As we enter the final stages of the 2020 Presidential Election, I can’t help but be reminded of the kings of the Old Testament. These kings that we see in the Old Testament are every bit as human, flawed, and complex as the two men fighting for your vote on November 3rd. I believe that through the study of these kings we might gain insight into where we ought to place our hope this election season.
The kingship of Israel, and subsequently the divided kingdoms of Judah and Israel, comes from the people’s desire to have a king. After the sons of the prophet Samuel prove to be unfit for service as judges over Israel, the nation’s elders gather and agree that they want a king to rule over them, as the surrounding nations do. The elders make their request to Samuel, who is greatly displeased. Samuel consults the Lord, and the Lord tells him to grant the people their request. The Lord makes clear that the people’s desire for a king has nothing to do with Samuel himself, but rather the people have rejected God as their ultimate authority and wish to submit to an earthly king rather than their creator. God then commands Samuel to warn the people of the oppressive ways in which the king will rule, but this does not change the people’s hearts. The Lord grants their request for a king. With great expectations, Saul is anointed the first king of Israel.
Though the beginning of Saul’s rule can be characterized as “good”, Saul quickly fails to live up to the expectations of a king. He is replaced by David, who once again fails to live up to the expectations of a righteous king. He sleeps with Bathsheba and then murders her husband to cover up his sin. The pattern of kings failing to live up to what we expect of them continues throughout the Old Testament. One after another we see kings whose unfaithfulness is indicative of the unfaithfulness of God’s people as a whole.
Finally, in 2 Kings 22, we are introduced to King Josiah. He rules with far greater righteousness than his predecessors. However, his rule is cut short when he dies in battle at Megiddo. Once again, our expectations are unmet and all we are left with is a dead king. Just when we think we have a king who will finally be the one to live up to our expectations, he is cut down. Yet, out of this stump that has been cut down, the “shoot of Jesse” will rise. (Isaiah 11:1) Jesus Christ comes and is the one true King who does not fail to live up to our expectations. In fact, in the exact moment where we believe that once again a king has fallen short, he exceeds our expectations and rises from the grave to conquer sin and death and lay claim to his Kingdom.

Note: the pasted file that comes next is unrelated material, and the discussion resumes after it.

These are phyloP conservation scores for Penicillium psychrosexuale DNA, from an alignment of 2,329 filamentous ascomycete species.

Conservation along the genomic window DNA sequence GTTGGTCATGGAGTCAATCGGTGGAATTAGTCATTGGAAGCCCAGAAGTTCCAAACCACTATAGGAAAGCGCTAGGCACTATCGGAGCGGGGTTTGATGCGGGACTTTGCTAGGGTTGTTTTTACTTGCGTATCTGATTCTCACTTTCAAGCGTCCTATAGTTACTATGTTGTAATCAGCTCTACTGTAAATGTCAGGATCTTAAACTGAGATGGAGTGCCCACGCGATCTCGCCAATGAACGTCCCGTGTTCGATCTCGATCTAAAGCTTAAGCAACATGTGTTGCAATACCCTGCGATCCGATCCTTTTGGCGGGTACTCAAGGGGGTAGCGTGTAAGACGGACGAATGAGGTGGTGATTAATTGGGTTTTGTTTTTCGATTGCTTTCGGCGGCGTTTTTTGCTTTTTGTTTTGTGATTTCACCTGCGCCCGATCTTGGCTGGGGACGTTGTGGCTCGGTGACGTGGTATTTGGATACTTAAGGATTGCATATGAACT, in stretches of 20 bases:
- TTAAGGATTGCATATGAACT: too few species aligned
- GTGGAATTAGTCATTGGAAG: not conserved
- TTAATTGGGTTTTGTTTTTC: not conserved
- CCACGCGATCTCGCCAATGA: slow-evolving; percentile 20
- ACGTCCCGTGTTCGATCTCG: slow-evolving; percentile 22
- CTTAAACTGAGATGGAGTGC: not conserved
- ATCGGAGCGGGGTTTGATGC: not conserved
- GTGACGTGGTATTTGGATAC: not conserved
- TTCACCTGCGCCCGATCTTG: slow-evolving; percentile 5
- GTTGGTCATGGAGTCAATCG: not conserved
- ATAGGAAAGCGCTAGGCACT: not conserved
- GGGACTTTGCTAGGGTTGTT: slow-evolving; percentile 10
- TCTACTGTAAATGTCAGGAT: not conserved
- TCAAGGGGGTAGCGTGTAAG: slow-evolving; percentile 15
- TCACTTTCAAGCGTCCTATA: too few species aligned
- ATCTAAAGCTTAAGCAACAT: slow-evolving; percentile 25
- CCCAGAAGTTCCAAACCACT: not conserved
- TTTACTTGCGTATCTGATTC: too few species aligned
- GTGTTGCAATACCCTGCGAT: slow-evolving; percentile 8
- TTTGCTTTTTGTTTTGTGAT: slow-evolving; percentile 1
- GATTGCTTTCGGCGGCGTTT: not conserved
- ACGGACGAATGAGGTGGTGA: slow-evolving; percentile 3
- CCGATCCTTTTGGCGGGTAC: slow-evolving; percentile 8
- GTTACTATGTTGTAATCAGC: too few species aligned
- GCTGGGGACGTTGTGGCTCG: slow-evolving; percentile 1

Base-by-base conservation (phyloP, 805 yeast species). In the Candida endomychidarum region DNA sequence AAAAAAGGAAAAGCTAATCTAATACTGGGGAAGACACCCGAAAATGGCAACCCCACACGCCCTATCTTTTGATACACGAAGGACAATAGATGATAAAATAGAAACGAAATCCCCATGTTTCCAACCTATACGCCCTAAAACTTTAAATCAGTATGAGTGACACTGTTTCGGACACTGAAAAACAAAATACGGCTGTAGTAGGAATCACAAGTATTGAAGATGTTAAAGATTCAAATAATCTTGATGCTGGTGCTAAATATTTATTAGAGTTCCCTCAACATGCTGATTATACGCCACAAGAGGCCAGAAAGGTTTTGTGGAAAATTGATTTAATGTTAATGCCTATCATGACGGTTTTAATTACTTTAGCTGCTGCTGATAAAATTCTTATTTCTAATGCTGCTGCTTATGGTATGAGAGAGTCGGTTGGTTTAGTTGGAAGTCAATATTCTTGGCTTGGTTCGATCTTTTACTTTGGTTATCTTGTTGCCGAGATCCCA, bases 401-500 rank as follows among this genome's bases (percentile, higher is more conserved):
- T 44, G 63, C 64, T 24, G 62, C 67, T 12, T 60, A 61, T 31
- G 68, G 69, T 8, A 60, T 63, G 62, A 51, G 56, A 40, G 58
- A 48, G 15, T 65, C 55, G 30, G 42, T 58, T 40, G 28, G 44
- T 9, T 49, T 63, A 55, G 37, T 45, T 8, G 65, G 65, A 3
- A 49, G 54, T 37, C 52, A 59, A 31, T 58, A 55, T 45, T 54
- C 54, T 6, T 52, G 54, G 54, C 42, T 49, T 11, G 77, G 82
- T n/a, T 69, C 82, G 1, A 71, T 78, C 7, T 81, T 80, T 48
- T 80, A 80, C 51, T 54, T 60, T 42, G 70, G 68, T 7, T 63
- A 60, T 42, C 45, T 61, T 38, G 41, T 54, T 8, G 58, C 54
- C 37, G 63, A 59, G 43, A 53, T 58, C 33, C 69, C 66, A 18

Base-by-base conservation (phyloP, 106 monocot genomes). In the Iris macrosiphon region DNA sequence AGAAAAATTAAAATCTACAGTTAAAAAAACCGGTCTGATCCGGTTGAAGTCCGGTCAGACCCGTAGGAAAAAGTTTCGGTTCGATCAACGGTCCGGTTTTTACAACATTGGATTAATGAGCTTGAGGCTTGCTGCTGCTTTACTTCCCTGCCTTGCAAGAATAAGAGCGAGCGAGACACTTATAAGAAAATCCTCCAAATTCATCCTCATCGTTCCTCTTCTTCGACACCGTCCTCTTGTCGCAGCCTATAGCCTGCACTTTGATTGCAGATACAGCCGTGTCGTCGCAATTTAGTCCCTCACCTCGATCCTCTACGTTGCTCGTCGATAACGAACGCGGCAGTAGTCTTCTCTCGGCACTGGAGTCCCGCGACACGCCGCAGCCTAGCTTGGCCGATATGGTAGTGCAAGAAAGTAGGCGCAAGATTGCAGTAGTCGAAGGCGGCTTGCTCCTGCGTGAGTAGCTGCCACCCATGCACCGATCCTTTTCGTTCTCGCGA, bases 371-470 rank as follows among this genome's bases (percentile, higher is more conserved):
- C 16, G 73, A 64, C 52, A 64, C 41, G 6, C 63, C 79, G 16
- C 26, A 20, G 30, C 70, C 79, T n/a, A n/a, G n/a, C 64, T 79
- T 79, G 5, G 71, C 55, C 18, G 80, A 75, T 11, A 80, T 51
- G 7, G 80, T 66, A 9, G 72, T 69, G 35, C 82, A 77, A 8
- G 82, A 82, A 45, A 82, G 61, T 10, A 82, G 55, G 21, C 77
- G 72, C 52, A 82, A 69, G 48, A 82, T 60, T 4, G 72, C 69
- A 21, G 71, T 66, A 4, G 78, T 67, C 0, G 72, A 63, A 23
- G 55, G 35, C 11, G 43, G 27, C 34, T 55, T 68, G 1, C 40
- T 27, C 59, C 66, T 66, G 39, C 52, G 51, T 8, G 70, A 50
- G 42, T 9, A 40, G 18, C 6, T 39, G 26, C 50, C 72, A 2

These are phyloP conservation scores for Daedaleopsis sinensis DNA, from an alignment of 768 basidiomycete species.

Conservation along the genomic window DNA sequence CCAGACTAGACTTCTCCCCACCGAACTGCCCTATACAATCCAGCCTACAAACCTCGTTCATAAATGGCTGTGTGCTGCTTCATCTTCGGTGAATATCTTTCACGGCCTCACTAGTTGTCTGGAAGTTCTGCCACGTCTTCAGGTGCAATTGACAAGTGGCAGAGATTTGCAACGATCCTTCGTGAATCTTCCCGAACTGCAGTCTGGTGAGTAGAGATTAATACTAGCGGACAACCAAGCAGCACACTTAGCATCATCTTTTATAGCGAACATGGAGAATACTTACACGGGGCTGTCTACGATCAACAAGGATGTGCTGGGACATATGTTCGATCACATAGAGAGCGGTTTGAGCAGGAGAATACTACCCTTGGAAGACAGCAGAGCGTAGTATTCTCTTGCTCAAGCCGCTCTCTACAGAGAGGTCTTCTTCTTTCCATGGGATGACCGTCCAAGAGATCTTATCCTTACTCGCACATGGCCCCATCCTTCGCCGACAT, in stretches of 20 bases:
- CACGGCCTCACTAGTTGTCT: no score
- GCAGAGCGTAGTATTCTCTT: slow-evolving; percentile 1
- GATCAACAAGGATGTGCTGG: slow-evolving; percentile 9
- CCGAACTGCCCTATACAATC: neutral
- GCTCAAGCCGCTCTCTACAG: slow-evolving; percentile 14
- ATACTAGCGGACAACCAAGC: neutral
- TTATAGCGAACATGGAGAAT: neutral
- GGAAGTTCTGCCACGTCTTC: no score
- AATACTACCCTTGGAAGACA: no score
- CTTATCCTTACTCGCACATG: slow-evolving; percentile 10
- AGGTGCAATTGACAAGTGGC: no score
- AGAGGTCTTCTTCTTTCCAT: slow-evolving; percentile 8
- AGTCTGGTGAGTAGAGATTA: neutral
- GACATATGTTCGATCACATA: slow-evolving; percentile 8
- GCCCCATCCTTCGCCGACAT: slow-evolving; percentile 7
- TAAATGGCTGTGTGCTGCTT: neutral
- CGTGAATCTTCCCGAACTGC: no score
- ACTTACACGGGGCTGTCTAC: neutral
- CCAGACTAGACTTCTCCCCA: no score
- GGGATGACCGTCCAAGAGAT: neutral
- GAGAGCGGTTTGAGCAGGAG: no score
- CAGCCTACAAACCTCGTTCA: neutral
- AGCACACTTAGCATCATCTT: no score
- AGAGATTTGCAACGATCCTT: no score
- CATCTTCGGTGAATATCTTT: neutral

In the exact moment where we believe that once again a king has fallen short, Jesus exceeds our expectations and rises from the grave to conquer sin and death and lay claim to his Kingdom.
How does this relate to our current political climate? I am not advocating that we do nothing and watch this election from the sidelines. I firmly believe that we as Christians ought to exercise our political rights. I believe that as Christians we must vote based on ethics formed by the word of God. Nevertheless, I believe that through the biblical narrative of the failed kings of the Old Testament and the one true King of Jesus Christ, we must realize that we should never place our hope in a human king, president, or ruler. It can be easy to believe the lie that unless we vote a certain way or unless a particular candidate wins, all hope is lost. However, instead of placing our hope in elections and politicians, we must place our hope in the finished work of Jesus Christ on the cross. When things in our political climate seem unsure, we know that as the people of God our ultimate fate has been purchased by King Jesus, and he holds our fate secure until the day that he returns to rule over his people forever in the new creation.
“There will come a ruler
Whose brow is laid in thorn
Smeared with oil like David’s boy
Oh-lei, Oh-lai, Oh Lord”The Oh Hellos